Alaska Airlines introduces bare-bones airfare for seats in the back of the plane

Alaska Airlines will begin selling the “Saver Fare” this fall.
(Ted S. Warren / Associated Press)

Alaska Airlines is adding to its arsenal in the battle against ultra-low-cost carriers by launching a bare-bones ticket for passengers who are willing to board last and sit in the back of the plane.

Delta, American and United already sell a similar no-frills fare called “basic economy” that doesn’t allow passengers to rebook or upgrade to roomier seats, and the passengers don’t get to choose their seats. United and American board basic economy passengers last and charge them a fee for large carry-on bags.

Basic economy passengers at Delta, American and United sit in the same seats as regular economy fliers, but the tickets are about $20 cheaper and include more restrictions.


During an earnings conference call, Alaska Airlines executives said they will begin selling a bare-bones ticket this fall called the “Saver Fare,” which also won’t allow passengers to rebook, cancel tickets or upgrade to seats with more legroom.

The main difference between Alaska’s Saver Fare and the basic economy seats sold by other airlines is that Saver Fare lets passengers choose their seats — as long as they’re in the back of the plane.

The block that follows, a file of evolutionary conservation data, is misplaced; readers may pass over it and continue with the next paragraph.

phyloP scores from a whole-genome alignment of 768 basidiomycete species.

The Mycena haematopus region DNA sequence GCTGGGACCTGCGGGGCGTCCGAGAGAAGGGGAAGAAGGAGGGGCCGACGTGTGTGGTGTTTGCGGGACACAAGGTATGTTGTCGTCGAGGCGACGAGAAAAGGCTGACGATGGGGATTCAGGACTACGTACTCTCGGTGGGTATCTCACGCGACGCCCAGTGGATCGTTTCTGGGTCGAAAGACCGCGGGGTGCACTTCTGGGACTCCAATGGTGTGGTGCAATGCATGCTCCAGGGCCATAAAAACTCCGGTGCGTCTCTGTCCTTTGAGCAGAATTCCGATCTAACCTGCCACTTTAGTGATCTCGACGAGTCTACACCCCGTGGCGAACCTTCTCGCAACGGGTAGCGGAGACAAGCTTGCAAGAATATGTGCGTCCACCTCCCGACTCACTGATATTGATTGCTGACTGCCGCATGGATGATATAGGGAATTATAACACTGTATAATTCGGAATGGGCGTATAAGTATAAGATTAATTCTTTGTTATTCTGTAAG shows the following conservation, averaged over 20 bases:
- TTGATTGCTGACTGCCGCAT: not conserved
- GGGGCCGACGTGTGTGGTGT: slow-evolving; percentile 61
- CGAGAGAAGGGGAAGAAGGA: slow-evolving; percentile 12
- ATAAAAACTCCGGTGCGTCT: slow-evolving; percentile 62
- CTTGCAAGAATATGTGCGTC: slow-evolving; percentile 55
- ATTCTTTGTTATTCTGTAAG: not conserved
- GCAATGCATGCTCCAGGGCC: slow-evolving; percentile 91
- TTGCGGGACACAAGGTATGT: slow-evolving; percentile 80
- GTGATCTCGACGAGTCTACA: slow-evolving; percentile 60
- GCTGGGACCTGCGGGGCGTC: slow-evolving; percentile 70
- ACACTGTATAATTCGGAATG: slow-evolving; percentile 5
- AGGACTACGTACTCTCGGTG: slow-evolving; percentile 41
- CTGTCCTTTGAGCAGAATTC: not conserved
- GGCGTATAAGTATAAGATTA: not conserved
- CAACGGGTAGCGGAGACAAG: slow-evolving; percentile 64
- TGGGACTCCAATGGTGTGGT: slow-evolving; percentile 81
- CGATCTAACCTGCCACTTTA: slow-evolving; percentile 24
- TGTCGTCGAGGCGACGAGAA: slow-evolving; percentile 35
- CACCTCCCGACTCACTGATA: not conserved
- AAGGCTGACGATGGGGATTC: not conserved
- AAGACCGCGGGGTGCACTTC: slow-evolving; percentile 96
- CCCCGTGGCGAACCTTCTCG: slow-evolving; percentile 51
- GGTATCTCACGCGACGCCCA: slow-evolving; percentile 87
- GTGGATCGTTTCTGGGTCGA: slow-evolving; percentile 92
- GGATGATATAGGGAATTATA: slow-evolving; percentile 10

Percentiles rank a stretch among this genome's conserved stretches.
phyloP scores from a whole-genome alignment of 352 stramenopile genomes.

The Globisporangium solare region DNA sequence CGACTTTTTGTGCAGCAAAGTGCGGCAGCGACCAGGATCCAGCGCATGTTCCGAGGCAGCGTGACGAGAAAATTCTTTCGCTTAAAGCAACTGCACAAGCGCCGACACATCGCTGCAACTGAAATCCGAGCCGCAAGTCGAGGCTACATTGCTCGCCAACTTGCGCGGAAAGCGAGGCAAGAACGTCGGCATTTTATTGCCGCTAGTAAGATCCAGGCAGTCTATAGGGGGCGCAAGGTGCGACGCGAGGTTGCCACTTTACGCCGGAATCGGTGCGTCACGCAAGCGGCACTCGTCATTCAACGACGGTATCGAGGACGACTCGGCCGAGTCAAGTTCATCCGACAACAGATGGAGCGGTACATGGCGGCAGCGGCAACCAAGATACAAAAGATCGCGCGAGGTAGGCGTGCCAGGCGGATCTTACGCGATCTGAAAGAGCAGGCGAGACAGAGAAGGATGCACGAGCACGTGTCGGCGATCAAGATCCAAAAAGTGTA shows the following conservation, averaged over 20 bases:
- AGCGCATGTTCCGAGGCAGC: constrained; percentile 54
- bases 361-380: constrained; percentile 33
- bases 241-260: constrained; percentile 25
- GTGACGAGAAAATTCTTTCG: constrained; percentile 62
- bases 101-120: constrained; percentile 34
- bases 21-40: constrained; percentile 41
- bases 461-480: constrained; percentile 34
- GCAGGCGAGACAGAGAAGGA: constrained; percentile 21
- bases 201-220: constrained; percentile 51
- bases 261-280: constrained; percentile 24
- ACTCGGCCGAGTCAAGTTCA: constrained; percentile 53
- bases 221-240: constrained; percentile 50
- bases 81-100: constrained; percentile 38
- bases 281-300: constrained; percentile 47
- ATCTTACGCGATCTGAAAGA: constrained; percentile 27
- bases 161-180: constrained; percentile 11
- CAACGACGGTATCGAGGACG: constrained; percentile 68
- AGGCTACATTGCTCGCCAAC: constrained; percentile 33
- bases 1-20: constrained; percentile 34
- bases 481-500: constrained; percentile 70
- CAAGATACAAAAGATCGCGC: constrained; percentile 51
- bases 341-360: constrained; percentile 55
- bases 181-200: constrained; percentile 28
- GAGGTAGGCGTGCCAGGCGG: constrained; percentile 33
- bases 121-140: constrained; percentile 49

Executives with Delta, American and United introduced basic economy seats over the last few years to compete with low-cost airlines such as Frontier and Spirit, which have been growing in popularity and drawing passengers away from the three big carriers.

The low prices of the basic economy fares also have helped attract travelers to the airline booking sites. Once the passengers see the restrictions on basic economy seats, they often book a higher-priced ticket instead, airline industry experts say.

During an earnings call this month, United Airlines’ chief commercial officer, Andrew Nocella, said he estimates that 60% to 70% of travelers who are drawn to the airline by basic economy fares end up booking regular economy seats.

“While there is still room for further optimization, it’s been an effective competitive tool,” he said.

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